Liz Cookman, in theguardian.com, says of mansplaining and manspreading that "the man-shaming portmanteau undermines feminism's message of equality." She says that casual use, and overuse, of terms such as these tend to trivialize real issues of gender inequality.
She also says:
It reeks of gender essentialism - the idea that specific physical, social and cultural traits are native to a particular gender. It may be satisfying, refreshing, even empowering, to give men a hard time, but I can't help imagine how I would feel if faced with similar accusations - "womanterrupting" or "womansplaining" for example. It would be degrading.
She concludes: ". . . [B]efore we go smooshing any more man-words together, it might be worth remembering that a prat* is a prat, whatever their gender."
*prat: British for stupid idiot
Hot Links: The Gender Pay Gap
Every year we get to read about the significance of a particular date in April (it varies from year to year; this year it's April 14). For the most recent year on record, that's supposedly how far beyond the end of 2013 and into 2014 women have to work to make as much money as the men did in just 2013. What this boils down to is that, for every dollar a man earns, a woman earns only 77 cents.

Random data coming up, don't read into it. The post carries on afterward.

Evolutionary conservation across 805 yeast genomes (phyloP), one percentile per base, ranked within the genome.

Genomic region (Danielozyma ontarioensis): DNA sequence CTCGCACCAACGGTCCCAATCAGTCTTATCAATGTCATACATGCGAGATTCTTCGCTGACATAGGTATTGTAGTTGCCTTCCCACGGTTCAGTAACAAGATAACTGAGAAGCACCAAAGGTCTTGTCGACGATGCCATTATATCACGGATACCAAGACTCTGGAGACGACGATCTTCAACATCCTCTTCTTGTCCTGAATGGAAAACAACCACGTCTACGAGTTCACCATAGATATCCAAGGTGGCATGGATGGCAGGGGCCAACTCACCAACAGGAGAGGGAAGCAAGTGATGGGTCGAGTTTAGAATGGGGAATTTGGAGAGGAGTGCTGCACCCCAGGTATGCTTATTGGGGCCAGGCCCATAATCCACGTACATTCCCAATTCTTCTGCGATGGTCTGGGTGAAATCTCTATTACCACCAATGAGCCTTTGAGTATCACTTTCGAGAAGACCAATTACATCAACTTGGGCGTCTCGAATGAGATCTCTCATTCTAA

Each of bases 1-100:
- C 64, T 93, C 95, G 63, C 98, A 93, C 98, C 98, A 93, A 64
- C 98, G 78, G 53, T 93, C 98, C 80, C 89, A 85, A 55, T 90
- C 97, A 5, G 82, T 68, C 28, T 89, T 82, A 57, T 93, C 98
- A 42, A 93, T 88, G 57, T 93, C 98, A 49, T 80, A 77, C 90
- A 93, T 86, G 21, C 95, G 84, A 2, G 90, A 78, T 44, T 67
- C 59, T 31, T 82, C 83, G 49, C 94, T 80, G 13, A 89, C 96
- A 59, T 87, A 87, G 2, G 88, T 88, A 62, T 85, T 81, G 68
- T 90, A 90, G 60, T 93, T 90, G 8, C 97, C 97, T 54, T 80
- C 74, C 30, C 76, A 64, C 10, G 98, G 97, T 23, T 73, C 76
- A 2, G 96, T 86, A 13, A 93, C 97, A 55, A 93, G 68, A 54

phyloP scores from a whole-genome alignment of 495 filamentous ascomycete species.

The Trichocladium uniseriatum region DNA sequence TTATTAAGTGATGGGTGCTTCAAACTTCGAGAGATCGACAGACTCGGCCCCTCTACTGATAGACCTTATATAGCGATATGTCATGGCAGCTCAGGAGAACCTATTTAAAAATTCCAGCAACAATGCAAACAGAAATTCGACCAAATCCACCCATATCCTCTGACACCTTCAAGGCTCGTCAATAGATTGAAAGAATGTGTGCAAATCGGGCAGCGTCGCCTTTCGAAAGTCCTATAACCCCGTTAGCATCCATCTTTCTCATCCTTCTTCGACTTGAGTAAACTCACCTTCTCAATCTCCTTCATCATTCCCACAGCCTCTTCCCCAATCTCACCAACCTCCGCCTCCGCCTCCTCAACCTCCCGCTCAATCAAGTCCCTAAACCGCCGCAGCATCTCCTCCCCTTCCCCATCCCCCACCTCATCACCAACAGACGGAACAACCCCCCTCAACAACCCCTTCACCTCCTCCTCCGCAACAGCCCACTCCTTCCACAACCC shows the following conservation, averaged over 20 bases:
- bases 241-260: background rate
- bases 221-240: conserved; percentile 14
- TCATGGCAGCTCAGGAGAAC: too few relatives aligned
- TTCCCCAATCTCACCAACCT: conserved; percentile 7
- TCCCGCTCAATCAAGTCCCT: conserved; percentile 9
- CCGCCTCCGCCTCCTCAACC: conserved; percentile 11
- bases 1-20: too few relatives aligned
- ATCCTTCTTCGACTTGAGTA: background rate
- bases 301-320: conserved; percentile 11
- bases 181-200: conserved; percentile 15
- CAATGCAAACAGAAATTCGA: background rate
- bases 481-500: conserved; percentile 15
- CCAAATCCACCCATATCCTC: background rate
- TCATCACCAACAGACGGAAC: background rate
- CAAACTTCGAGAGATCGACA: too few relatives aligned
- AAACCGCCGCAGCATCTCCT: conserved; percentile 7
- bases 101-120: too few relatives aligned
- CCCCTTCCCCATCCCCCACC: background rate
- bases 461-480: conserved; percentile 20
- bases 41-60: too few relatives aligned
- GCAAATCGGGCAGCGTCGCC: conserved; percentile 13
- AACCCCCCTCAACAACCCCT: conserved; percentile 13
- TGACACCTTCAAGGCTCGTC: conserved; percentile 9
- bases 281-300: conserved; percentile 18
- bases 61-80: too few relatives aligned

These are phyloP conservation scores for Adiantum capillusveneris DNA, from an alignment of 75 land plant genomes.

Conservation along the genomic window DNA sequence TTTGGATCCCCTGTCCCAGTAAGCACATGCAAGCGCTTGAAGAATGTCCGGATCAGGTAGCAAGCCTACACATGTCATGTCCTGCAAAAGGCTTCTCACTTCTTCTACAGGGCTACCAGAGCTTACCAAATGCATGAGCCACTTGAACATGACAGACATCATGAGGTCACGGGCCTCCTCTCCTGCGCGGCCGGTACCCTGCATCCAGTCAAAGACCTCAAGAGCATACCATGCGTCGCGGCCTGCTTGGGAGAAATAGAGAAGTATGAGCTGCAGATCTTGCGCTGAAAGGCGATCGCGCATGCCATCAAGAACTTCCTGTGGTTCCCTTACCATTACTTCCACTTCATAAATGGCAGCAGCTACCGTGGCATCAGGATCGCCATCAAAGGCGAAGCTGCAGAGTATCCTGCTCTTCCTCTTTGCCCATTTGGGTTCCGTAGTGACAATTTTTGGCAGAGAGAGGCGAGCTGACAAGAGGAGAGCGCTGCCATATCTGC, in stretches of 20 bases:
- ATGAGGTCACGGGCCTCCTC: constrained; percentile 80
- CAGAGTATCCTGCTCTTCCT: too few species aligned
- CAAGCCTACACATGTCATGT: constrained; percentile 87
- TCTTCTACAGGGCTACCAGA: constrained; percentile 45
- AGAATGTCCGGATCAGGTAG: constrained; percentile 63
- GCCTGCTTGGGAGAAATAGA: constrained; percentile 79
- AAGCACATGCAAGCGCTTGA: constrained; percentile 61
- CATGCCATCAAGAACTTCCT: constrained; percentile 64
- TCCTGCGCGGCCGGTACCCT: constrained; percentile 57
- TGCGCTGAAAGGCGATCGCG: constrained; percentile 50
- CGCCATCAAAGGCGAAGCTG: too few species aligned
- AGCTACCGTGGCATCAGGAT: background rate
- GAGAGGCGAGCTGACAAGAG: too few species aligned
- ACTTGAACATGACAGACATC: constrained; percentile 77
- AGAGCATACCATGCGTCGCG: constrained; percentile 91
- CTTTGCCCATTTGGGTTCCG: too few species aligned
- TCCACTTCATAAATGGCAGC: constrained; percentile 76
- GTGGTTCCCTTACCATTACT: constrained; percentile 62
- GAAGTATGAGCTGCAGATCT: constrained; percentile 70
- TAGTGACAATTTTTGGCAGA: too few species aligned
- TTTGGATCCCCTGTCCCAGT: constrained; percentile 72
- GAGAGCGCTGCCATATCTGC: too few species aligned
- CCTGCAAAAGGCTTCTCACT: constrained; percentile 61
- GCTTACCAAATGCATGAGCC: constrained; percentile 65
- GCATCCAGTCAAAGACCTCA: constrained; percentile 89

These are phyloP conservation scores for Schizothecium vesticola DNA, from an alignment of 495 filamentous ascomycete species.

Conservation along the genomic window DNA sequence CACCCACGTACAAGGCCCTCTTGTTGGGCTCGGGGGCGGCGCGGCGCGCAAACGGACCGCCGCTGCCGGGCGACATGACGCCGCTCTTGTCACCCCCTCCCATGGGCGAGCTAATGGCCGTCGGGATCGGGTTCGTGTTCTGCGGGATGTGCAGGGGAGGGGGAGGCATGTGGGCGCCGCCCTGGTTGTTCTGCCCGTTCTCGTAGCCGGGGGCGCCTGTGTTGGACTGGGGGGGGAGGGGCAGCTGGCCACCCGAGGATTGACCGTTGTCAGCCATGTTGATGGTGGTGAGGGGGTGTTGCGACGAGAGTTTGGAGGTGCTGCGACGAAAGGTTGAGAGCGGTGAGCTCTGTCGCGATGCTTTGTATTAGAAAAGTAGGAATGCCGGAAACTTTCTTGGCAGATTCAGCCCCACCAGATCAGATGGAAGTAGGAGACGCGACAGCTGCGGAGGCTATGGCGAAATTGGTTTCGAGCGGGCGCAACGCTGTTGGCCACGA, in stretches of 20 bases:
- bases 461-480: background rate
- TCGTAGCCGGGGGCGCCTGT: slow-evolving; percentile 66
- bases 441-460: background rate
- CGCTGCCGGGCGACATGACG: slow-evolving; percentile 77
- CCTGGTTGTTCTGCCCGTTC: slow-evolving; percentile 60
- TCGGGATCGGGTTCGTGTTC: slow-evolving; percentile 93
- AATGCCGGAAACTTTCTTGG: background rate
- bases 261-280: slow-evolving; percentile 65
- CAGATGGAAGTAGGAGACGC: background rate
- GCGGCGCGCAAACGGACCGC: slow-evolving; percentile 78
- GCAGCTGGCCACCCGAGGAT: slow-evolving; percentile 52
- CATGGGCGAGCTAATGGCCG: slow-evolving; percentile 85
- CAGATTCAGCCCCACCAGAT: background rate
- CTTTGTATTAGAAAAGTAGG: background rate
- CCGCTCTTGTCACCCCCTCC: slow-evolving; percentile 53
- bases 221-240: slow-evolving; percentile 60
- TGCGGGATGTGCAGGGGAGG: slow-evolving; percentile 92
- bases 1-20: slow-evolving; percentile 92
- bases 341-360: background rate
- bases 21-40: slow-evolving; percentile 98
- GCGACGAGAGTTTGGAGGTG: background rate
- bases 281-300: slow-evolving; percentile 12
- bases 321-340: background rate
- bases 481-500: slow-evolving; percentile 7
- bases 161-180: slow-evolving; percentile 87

On the face of it, the statistic may be accurate. But like many statistics in many areas, it doesn't tell the whole story.
In past years, several websites have explored the intricacies of the pay gap, looking at education, the kind of work done, seniority, marital status, and continuity of employment, among other factors. And the 23-cent gap shrinks and expands depending on who is looking at what. Here are some of the analyses:
Susan Adams in Forbes: "Are Women Catching Up in Pay?"
Hanna Rosin in Slate: "The Gender Wage Gap Lie"
Glenn Kessler in The Washington Post: "President Obama's persistent '77-cent' claim on the wage gap gets a new Pinocchio rating"
June E. O'Neill in The National Center for Policy Analysis: "The Disappearing Gender Wage Gap"
Yes, real pay inequities and unequal opportunity exist and are perpetuated by people who profit from them or who just don't think women deserve equal treatment. Those situations are worthy of everyone's focus.
But taking a sledge-hammer approach to statistics doesn't help anybody. It blurs the focus and, at least in the popular press, fuels gender wars and prevents real progress.
Where does that leave us? We guys can flap our gums all we want, but the 77-cent figure has become a fixture and isn't about to go away. We may have few opportunities to address the issue as thoroughly as Adams, Rosin, Kessler, or O'Neill with those who consider the number to be unassailable.
There are many times when it's better to just shut up about an issue. But this issue may be worth the effort and risk to speak up about.